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BC Liberals debated 18 of 80 resolutions, dropped ferries and poverty

Delegates to the BC Liberal Party convention in Kelowna defeated resolutions related to mental healthcare, childcare and housing affordability.

And motions on ending the clawback of child support payments from single parents' disability cheques, writing a poverty reduction strategy and reducing ferry fares didn't even make it to the floor for debate.

"We're not the party of tax more spend more," Premier Christy Clark told reporters following her keynote address to the convention. "We're the party of grow the economy so that we have more resources so people can have more money in their own pockets to spend and so we have more money to look after people."

Of the 80 resolutions constituency associations and party committees submitted, just 18 were debated in the two hours scheduled for the policy session. Ahead of it each delegate could pick their top five priorities to debate, with the order of debate based on the rankings. Motions on balancing the budget and limiting taxes led the way.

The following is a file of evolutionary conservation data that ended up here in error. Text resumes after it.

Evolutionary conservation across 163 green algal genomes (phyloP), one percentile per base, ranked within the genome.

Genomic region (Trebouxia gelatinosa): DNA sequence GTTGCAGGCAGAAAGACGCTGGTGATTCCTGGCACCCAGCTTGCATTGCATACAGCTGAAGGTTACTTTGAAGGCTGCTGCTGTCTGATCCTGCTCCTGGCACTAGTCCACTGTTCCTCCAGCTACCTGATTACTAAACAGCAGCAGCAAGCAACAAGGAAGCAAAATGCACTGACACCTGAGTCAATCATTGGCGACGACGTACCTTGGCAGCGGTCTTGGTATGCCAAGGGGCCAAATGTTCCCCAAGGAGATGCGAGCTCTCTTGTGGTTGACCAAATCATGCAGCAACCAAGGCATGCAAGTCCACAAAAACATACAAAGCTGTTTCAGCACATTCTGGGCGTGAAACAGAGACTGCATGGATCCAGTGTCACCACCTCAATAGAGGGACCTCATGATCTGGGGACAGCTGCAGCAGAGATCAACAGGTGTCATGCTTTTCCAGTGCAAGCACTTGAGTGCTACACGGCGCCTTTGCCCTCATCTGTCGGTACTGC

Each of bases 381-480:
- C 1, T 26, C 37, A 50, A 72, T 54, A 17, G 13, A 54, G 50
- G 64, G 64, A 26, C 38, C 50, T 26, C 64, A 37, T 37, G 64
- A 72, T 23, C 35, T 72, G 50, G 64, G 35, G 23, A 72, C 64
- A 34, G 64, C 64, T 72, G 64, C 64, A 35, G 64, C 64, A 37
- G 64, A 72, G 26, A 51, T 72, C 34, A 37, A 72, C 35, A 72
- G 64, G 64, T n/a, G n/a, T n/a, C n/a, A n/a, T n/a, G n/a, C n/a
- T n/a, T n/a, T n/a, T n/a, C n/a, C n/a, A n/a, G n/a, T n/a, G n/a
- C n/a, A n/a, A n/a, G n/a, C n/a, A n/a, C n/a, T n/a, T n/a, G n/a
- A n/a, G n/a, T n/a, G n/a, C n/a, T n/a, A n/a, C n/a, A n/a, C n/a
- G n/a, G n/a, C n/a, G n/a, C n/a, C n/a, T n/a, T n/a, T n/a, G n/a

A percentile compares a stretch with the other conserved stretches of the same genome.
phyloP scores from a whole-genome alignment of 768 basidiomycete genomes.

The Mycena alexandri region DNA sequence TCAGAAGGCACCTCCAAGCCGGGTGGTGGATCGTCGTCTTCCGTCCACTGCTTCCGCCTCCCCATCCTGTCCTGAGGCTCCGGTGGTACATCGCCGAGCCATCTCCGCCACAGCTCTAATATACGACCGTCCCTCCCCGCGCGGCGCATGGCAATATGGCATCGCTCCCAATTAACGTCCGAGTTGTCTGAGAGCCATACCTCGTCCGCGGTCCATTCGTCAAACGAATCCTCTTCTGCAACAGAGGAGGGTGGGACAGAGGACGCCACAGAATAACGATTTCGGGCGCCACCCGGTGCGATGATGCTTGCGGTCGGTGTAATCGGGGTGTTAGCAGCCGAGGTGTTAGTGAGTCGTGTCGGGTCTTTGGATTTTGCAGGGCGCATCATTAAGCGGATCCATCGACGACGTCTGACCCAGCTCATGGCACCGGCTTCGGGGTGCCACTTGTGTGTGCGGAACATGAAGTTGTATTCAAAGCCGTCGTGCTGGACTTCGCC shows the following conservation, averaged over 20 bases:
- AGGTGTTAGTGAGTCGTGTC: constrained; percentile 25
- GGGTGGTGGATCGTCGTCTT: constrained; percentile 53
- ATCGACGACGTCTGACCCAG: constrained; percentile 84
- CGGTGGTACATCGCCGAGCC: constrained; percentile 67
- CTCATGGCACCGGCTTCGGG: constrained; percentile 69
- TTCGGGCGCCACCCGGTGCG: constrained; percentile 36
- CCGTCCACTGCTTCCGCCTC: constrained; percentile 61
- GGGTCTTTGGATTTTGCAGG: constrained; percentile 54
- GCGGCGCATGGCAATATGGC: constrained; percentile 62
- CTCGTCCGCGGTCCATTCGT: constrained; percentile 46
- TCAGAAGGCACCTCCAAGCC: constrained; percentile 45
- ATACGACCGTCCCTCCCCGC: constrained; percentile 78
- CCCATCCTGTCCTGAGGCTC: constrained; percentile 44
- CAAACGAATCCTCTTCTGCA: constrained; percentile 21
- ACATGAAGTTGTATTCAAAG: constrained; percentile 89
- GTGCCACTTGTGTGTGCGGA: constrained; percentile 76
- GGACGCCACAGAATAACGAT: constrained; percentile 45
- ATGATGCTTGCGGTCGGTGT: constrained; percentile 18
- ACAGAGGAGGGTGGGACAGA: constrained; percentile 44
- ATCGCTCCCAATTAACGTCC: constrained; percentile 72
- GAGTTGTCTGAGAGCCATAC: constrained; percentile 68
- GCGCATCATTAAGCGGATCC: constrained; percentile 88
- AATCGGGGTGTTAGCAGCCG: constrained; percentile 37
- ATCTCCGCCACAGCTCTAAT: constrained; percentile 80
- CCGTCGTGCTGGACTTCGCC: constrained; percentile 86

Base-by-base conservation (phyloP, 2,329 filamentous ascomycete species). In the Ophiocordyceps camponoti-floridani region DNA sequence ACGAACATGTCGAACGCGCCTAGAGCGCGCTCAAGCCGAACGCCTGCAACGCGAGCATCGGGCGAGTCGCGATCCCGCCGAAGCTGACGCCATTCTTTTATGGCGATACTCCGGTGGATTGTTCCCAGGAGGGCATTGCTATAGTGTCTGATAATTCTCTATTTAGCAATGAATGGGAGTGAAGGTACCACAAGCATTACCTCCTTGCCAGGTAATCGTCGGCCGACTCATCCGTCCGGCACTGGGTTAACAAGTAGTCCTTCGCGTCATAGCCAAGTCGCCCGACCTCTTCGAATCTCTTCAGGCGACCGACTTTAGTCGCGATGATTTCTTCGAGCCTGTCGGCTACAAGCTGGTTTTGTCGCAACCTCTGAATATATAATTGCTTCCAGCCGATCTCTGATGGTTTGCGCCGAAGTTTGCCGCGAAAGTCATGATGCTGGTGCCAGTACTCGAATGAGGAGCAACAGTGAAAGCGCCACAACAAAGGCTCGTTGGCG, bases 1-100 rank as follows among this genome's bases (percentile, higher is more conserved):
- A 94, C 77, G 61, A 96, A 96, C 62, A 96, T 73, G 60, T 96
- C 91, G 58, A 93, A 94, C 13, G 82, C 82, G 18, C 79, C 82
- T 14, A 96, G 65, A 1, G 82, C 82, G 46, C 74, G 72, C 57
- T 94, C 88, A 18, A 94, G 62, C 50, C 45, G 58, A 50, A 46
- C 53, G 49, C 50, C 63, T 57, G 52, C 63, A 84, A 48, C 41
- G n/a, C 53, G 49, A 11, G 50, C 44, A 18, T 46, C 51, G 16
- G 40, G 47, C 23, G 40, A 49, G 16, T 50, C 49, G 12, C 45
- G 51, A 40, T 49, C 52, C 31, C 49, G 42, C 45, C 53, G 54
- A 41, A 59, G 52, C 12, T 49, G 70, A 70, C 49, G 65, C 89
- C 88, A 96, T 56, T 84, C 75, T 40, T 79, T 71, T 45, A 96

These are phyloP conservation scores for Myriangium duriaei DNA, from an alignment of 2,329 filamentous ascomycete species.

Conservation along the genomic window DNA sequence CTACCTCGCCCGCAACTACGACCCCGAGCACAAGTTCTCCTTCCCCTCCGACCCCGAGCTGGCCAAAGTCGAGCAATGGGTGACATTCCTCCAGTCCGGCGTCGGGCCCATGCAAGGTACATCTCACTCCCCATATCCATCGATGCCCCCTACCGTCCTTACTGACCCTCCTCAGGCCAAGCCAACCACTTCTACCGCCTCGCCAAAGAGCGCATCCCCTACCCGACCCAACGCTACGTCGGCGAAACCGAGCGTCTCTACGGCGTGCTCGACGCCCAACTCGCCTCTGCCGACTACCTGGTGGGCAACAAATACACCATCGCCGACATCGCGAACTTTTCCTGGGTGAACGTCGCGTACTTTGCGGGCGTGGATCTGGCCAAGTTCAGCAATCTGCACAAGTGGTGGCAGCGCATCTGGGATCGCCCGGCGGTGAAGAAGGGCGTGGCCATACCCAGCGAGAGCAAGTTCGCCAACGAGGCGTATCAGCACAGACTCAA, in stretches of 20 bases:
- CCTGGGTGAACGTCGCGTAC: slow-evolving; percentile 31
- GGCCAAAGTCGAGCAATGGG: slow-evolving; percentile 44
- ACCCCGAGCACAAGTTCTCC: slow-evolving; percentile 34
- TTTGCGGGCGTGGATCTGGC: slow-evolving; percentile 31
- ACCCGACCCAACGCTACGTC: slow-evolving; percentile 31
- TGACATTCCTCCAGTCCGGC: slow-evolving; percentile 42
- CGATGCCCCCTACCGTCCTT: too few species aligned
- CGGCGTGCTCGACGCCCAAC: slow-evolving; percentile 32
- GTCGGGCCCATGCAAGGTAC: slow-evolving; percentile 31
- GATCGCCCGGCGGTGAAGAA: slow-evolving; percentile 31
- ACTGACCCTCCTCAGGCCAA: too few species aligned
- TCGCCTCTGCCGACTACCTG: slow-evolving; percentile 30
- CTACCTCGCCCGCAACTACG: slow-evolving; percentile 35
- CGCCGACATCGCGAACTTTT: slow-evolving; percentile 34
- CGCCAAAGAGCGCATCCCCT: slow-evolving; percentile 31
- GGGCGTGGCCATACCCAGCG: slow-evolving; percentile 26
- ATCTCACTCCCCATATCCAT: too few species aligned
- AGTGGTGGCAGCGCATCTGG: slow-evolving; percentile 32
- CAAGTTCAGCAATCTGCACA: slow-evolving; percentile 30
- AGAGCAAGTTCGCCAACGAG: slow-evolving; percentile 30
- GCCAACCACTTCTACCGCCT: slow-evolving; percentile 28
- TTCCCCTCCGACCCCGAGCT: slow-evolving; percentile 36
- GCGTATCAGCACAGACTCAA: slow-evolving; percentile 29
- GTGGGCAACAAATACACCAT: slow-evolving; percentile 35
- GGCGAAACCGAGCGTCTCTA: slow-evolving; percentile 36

Asked about the failure to get ferry issues debated, Powell River-Sunshine Coast member and former BC Liberal MLA Judy Tyabji said, "Ironically I think the fact that so many ridings submitted resolutions ... it diluted the ferry concentration."

The process for picking resolutions could be improved, she said. "I'm curious to see what comes out of this," she said. "Don't get me wrong, they did a good job, there was a good discussion, but you could tell there were a lot of resolutions where people wanted to vote for them, but the way they were worded they voted against them."

It would be good if the policy committee could combine and improve resolutions, said Tyabji, who noted it was her first convention in 20 years. "Everybody wants an affordable housing strategy, but the wording was a bit awkward."

It was also clear there was appetite for a discussion about BC Ferries issues, she said. "Everybody read all the resolutions because everybody got them in their package, so even if we didn't talk about it here, the point was made that there's an issue," she said.

"Everybody wants to say one big happy family, but some of us will be even happier when we deal with the ferry issue," she said.

"We are engaging in more debate over more issues than I think we did over the last ten years," said Clark, whose leadership received a 98.8 percent vote of approval. "That reflects my view that political parties are a place for debate."

People should have a right to bring forward their views, even if they're controversial, she said, adding "People can belong to our party even if they don't agree with 100 percent of what we're doing."

Andrew MacLeod is The Tyee's Legislative Bureau Chief in Victoria. Find him on Twitter or reach him here.

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